I'm not suggesting there's anything wrong with what you are trying to conclude, i.e. a deity doesn't exist. I'm merely pointing out that the argument you are employing does not conform to a basic evaluation of logic. If your argument is that god-belief is inconsistent, fair enough. But presenting that in an argument which is itself logically inconsistent is probably not the best way to go about it.

          1. Rishy Rich profile image81
            Rishy Richposted 6 years ago in reply to this

            I have to disagree but you can continue with whatever you think.

            1. Don W profile image84
              Don Wposted 6 years ago in reply to this

              You seem unable or unwilling to address the issues with your argument, so I won't persist in pointing them out.

              And thank you for giving me permission to continue thinking what I want, but it's unnecessary. It's already recognised as a human right as laid out in the United Nations Declaration of Human Rights. This protects people's right to believe whatever the hell they want to believe and to express that belief, regardless of whether someone else thinks it's delusional, strange, unbelievable or just idiotic.

              You'll also be glad to know it protects your right to think it appropriate to use the death of more than 6 million human beings to try to score some cheap points in the god/no god debate. What an amazing thing freedom of thought and belief is.

              1. Rishy Rich profile image81
                Rishy Richposted 6 years ago in reply to this

                Its weird how you think there is no argument & still want me to argue with you. Im not sure whats wrong with u but I think u do need to work on your attitude bcoz when it feels like arse, looks like arse & smells like arse, it has to be an arse! But I have seen such idiotic nonsense attitudes before, so I wont mind.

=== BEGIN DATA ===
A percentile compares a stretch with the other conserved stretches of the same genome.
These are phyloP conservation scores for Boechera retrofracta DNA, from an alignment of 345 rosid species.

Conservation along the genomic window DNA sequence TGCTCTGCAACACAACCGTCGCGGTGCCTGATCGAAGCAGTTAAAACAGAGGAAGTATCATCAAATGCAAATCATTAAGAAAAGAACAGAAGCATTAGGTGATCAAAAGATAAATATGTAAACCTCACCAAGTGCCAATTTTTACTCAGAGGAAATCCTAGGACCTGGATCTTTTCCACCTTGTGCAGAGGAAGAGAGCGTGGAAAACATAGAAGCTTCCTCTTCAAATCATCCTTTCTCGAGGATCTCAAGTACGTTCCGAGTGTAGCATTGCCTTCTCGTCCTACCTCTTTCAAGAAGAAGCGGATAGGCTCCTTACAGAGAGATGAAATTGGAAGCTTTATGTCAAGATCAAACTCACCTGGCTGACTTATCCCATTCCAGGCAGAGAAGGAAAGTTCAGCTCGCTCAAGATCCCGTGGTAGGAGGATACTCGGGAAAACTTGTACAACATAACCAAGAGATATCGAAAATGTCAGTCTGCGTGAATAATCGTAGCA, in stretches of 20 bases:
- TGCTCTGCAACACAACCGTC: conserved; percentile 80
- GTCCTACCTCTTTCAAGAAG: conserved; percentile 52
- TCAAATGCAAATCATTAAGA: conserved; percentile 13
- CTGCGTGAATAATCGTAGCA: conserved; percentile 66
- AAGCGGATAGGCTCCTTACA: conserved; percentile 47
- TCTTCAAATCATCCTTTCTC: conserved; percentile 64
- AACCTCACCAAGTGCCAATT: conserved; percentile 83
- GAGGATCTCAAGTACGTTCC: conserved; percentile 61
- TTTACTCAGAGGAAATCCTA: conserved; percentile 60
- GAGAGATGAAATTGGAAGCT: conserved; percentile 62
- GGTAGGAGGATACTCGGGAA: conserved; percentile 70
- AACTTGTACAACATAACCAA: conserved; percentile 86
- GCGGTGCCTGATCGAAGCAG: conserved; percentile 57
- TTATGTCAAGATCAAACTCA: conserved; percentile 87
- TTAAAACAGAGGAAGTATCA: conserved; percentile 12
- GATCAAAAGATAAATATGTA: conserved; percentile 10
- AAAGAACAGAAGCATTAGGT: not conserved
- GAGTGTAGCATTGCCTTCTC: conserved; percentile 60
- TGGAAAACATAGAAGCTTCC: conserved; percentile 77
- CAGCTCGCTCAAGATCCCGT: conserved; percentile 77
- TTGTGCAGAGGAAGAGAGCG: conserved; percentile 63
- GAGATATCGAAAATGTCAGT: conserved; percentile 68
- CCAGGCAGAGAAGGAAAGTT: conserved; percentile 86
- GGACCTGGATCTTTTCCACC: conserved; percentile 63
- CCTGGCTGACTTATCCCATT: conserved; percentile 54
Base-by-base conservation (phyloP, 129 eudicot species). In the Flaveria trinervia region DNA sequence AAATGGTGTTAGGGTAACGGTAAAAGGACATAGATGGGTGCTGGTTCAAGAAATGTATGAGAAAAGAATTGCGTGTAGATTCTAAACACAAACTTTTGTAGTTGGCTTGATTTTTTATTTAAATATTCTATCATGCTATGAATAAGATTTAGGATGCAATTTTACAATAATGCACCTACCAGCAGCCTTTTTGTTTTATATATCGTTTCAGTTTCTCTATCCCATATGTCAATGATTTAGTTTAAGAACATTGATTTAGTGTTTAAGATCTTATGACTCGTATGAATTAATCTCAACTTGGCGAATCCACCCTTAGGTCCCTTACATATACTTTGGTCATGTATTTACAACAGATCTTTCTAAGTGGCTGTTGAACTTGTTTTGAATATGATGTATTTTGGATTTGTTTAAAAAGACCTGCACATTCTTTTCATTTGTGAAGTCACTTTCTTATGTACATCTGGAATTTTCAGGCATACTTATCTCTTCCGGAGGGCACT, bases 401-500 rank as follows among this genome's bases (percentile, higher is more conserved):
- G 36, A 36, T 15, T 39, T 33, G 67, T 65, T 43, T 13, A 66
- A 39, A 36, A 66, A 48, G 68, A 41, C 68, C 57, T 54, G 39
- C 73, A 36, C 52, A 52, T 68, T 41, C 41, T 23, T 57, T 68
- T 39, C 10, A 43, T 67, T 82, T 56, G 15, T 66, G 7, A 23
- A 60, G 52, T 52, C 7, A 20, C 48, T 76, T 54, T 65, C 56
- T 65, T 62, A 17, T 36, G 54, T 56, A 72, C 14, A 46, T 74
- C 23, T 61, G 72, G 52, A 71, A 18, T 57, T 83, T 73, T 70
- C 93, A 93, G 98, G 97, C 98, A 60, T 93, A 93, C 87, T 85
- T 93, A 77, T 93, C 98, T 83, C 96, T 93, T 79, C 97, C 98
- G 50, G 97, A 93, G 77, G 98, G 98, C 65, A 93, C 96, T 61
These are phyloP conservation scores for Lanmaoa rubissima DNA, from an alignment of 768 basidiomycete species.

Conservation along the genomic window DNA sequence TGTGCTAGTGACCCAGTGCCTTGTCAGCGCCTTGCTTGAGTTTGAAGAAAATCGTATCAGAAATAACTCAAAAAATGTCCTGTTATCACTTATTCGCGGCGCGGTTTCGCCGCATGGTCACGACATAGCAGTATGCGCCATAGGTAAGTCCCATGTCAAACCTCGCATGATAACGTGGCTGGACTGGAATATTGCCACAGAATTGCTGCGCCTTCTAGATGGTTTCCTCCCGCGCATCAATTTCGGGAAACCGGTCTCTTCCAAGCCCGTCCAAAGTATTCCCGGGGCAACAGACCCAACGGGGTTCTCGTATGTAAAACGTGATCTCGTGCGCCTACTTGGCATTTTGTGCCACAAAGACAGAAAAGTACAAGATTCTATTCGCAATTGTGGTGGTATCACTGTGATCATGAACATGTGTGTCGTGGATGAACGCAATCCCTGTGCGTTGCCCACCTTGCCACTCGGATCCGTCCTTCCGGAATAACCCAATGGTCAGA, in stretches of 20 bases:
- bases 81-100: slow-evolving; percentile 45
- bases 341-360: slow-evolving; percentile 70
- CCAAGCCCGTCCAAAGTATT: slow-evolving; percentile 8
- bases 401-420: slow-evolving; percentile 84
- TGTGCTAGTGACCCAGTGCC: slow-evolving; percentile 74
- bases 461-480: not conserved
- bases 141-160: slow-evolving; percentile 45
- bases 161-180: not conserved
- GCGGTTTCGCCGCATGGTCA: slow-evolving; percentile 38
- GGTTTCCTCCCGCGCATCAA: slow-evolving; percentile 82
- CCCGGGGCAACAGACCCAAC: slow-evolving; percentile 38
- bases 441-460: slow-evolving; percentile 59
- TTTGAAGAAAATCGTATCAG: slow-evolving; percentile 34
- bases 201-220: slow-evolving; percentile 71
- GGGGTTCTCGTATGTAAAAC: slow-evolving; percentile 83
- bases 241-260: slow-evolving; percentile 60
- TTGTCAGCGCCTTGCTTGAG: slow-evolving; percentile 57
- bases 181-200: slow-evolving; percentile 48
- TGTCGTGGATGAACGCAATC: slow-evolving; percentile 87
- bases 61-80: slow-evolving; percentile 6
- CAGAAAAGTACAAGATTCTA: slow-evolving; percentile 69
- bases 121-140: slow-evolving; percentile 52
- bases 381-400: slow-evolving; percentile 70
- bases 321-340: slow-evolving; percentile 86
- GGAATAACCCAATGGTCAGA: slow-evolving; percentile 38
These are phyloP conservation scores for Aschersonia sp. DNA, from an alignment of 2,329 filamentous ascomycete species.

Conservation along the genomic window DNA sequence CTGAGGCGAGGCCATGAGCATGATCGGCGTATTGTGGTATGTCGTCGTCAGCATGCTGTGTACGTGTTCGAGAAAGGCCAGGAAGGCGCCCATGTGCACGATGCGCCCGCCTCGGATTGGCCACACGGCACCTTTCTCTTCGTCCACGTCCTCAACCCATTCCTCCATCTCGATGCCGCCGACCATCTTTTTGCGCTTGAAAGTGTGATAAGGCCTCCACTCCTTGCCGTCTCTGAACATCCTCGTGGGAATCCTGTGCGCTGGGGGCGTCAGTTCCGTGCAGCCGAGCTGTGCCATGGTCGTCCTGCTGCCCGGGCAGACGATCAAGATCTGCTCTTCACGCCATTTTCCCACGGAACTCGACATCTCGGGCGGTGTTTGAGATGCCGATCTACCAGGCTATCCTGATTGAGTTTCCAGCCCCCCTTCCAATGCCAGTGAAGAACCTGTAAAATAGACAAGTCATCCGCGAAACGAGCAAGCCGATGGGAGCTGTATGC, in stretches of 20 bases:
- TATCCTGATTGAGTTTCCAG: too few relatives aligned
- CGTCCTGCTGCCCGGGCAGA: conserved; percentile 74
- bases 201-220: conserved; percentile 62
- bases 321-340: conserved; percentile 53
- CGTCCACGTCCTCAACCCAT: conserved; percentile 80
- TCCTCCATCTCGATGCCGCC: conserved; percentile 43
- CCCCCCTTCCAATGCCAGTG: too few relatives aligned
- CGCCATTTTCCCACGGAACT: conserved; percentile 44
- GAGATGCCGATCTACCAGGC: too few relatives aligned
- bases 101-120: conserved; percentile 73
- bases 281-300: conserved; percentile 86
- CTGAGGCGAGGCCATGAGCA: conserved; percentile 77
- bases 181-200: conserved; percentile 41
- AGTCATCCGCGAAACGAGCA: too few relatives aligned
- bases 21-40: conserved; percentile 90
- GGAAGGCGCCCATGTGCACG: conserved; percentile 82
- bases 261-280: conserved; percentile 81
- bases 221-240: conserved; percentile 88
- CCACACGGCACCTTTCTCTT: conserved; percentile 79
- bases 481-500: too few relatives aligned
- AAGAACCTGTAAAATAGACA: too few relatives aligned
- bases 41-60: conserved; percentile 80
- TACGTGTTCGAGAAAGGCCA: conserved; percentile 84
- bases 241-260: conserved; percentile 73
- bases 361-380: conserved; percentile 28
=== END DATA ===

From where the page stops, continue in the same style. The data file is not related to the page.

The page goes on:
I am not willing to address whatever issues u have mentioned earlier...not bcoz they are too brilliant to counter but because they are not worthy of addressing...but u can continue to think whatever u want...I can see u hav done PhD in Declaration of Human rights.

                1. Don W profile image84
                  Don Wposted 6 years ago in reply to this

                  It's called a discussion and it's what a public web forum is for. Sometimes you may encounter someone who actually disagrees with your point of view. Sometimes they may even criticise your point of view. If you are not prepared to be disagreed with, or have your argument criticised, or if you don't want to discuss something, then why start a discussion about it in the first place? I find that weird to be perfectly honest.

                  Stranger still is the name calling. You start a discussion, someone disagrees with you, you are unwilling to discuss the subject itself, and instead respond with name calling. If I've insulted you, please point out. If not, then why throw insults?
                  If by any chance you realise I haven't insulted you, and if by any chance you realise my pointing out of the flaws in your argument was to help rather than attack you, then please ask yourself whether or not the defensive attitude you have adopted is actually warranted.

                  1. profile image69
                    paarsurreyposted 6 years ago in reply to this

                    I think it is not a humane act to start name calling.

                  2. The Darkened One profile image60
                    The Darkened Oneposted 6 years ago in reply to this

                    @Don

                    It is true that people will disagree with each others point of view in certain topic & thats how an argument forms but what so far I have read from both of ur posts, you are not sticking to the topic. Rather answering the topic question you came up with your silly conclusion that there should not be such argument. I think your love for God is hit heard & this is why you are trying to conclude the argument is flawed.

              2. The Darkened One profile image60
                The Darkened Oneposted 6 years ago in reply to this

                lolz...I apparently dont see any problem with the argument. Of course there are problamatic people who loves to create problems in every single case. A perfect God interferes & disturbs the balance of nature just to free his chosen people somehow vanishes after 4000 years & keeps his mouth shut while his chosen people were tortured to death in greater level by the nazis. This undoubtedly creates the question whether there were really any intervention from that God earlier..its as simple as that. Why is it so difficult to understand?

          2. profile image0
            Rookie70posted 6 years ago in reply to this

            You are so articulate, and I love your intelligent responses. Mind if I copy and paste your argument for my personal use?

          3. profile image0
            Rookie70posted 6 years ago in reply to this

            Wow, I found another articulate debator.

      2. WizardOfOz profile image60